You didn't really think Debbie Wasserman Schultz was off the hook, did you? This is a Democratic National Committee chairwoman who has a job getting out of her own way.
So, it isn't surprising DWS crushed cohosts MSNBC and the New Hampshire Union Leader by telling them Tuesday that an additional debate in New Hampshire ahead of the early-voting state's primary is pretty much out of the question.
"We have no plans to sanction any further debates before the upcoming First in the Nation caucuses and primary, but will reconvene with our campaigns after those two contests to review our schedule," Wasserman Schultz said in a statement, referring to the early-voting states of Iowa and New Hampshire. "Our three major candidates are already scheduled to appear on the same stage next week for the New Hampshire Democratic Party dinner on February 5th."
The New Hampshire Union Leader announced Tuesday it was set to partner with MSNBC to host a Democratic debate Feb. 4, just five days before the state's primary, CNN reports. Joseph McQuaid, the publisher of the Union Leader, said it would be the first time in 32 years that the people of the Granite State would not have a Democratic debate before heading to the polls.
"Our readers have demanded a debate to help them see who is most fit to be the Democratic nominee for President," the paper quoted Joseph W. McQuaid, it president and publisher, as saying. "We were always concerned that this would have been the first time in 32 years without a Democratic debate before the New Hampshire primary. We are glad to partner with MSNBC to ensure Granite Staters have the information they need to make a critical decision on Feb. 9."
All three of the major campaigns reacted positively, although only Martin O'Malley definitively said that he would participate. "Hillary Clinton would be happy to participate in a debate in New Hampshire if the other candidates agree, which would allow the DNC to sanction the debate," Clinton communications director Jennifer Palmieri said, according to The Hill.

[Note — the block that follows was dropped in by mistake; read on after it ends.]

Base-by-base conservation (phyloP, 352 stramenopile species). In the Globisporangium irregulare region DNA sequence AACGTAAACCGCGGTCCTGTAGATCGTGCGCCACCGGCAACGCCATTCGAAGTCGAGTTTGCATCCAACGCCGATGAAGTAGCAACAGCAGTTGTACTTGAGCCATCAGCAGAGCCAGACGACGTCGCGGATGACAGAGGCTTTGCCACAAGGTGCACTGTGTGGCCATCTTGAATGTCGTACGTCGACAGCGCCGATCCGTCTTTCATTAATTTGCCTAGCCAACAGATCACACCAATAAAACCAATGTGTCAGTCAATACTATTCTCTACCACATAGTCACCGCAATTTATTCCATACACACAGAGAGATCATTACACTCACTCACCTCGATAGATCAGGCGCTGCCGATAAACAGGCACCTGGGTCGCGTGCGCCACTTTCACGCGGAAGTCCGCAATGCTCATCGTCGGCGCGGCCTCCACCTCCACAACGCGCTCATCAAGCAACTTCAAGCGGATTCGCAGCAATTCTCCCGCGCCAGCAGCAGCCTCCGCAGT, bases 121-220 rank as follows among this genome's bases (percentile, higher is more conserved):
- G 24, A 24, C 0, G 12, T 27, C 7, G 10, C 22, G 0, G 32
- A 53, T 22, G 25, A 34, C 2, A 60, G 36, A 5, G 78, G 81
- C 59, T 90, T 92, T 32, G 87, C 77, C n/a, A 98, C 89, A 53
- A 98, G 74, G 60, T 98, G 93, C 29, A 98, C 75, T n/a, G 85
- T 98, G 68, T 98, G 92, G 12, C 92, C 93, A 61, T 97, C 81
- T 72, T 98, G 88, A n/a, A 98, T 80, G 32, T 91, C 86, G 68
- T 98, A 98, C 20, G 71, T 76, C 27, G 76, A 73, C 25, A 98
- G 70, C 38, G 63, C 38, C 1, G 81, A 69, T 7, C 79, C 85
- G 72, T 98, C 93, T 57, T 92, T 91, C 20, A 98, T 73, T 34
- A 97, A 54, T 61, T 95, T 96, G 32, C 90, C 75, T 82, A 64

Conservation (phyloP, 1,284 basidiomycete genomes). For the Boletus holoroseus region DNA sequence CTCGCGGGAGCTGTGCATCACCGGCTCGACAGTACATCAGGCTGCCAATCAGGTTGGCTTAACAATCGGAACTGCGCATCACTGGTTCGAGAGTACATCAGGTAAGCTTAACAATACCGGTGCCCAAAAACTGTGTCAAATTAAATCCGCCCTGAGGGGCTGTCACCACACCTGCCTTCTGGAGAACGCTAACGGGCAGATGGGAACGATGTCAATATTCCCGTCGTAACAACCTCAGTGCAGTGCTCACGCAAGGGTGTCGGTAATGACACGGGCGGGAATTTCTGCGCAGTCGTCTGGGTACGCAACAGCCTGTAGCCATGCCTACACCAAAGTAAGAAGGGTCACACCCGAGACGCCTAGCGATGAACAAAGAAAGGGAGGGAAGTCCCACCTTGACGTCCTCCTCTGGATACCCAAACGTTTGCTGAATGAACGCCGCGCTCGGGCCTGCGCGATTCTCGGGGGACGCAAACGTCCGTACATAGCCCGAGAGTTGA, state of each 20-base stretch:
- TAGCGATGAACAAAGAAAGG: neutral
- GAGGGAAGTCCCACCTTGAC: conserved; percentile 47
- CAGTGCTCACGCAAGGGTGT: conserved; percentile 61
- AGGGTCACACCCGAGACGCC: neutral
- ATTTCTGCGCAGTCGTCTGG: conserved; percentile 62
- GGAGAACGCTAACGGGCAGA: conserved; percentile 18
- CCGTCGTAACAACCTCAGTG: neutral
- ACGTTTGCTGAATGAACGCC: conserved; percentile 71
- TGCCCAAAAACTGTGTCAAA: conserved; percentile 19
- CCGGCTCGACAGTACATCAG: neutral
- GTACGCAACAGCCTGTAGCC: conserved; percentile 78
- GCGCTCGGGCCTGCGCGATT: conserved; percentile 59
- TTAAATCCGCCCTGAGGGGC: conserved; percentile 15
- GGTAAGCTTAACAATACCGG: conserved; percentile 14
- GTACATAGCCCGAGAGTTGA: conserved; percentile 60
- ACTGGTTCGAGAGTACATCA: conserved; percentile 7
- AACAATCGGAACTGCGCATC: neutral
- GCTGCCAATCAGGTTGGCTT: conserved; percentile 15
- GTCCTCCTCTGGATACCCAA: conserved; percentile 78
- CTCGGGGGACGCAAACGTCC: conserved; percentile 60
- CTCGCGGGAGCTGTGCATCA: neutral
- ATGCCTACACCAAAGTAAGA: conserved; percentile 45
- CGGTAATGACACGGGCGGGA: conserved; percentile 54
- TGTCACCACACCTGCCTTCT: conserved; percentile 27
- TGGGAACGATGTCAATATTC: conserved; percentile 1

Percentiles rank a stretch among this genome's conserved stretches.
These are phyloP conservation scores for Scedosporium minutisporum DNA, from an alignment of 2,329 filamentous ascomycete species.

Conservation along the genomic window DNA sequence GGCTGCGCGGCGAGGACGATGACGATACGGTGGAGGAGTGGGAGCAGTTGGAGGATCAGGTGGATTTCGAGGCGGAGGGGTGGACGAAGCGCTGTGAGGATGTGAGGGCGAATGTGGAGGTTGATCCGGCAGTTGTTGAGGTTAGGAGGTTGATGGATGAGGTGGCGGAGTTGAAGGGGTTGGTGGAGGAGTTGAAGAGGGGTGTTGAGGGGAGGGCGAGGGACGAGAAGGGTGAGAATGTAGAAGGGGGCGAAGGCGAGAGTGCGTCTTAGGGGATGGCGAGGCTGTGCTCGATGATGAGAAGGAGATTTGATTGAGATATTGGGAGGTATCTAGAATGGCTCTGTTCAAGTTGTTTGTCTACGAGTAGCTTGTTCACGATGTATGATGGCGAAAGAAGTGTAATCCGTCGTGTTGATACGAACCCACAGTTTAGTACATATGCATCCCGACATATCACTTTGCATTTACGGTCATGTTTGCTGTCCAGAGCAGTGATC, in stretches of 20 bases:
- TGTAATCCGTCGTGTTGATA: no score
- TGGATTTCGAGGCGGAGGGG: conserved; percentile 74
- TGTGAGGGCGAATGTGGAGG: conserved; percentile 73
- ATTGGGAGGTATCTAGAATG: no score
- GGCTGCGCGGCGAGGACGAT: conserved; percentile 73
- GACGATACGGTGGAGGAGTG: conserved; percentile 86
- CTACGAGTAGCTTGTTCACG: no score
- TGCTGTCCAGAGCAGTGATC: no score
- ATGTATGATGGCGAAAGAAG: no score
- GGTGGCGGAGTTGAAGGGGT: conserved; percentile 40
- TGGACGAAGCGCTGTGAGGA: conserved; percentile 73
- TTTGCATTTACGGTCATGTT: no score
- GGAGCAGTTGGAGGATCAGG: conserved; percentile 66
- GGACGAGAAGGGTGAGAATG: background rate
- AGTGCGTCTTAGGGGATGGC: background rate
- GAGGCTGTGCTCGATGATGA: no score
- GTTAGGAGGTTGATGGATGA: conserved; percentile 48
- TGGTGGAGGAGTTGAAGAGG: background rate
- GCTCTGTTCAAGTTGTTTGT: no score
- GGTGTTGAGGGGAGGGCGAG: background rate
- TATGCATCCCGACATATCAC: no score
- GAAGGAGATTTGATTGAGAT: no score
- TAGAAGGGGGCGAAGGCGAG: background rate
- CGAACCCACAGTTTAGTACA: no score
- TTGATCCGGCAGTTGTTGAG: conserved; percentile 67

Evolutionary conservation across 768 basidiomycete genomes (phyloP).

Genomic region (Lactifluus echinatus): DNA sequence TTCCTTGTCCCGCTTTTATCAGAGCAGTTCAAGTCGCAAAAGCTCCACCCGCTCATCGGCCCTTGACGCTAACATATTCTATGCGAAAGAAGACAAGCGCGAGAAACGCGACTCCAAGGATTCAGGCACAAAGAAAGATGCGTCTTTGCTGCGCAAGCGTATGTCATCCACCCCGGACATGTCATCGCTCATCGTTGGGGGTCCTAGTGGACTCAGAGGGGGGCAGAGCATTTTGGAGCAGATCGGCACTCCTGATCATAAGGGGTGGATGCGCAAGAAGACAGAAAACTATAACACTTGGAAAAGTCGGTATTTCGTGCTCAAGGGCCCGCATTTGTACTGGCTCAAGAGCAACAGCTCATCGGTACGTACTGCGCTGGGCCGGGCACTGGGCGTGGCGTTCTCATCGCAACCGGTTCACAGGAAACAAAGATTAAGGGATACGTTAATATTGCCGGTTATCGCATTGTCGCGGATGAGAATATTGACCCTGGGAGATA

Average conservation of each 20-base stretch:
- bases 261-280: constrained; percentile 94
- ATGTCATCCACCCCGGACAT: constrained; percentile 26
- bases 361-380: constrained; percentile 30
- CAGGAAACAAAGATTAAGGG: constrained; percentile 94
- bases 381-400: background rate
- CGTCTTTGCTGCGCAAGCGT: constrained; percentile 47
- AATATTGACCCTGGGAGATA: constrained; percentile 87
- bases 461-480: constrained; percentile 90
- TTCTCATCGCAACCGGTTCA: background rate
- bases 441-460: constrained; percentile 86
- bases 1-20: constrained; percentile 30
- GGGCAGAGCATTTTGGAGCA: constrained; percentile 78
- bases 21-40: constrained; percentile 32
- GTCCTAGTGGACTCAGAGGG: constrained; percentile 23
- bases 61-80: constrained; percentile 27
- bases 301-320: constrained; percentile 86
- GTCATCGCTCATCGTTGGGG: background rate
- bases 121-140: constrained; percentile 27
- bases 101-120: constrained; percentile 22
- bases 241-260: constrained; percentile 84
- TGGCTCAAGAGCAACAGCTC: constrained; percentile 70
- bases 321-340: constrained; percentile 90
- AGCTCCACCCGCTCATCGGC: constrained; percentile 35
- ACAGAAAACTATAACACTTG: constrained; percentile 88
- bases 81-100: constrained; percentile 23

But the DNC has an exclusivity clause that requires candidates to only participate in sanctioned debates -- and we know who rules the roost there. Those who break that rule risk being suspended from other Democratic debates.
DNC insiders said last week the Iowa debate was scheduled only "because it was clear Hillary had lost the one before and with Vermont Independent Bernie Sanders surging, Debbie wanted to give her a do-over."
Wasserman Schultz, who has been under fire for not expanding the debates beyond the six that are on the schedule that has been perceived as an advantage to Clinton, also struck a defensive tone in her statement, saying, “Here are the facts. Democratic debates this cycle have far exceeded the viewership of debates in past competitive primaries. Our October debate in Nevada set a Democratic primary record with 15.8 million viewers, the sixth-biggest non-sport cable broadcast in U.S. history, while our most recent debate on NBC was the third highest-rated debate in Democratic primary history with 12.5 million viewers including broadcast and online streaming."
What DWS omitted: In terms of ratings, however, the NBC debate, scheduled on an NFL playoff weekend, came in behind "Madam Secretary," which was running in the same time slot on CBS.
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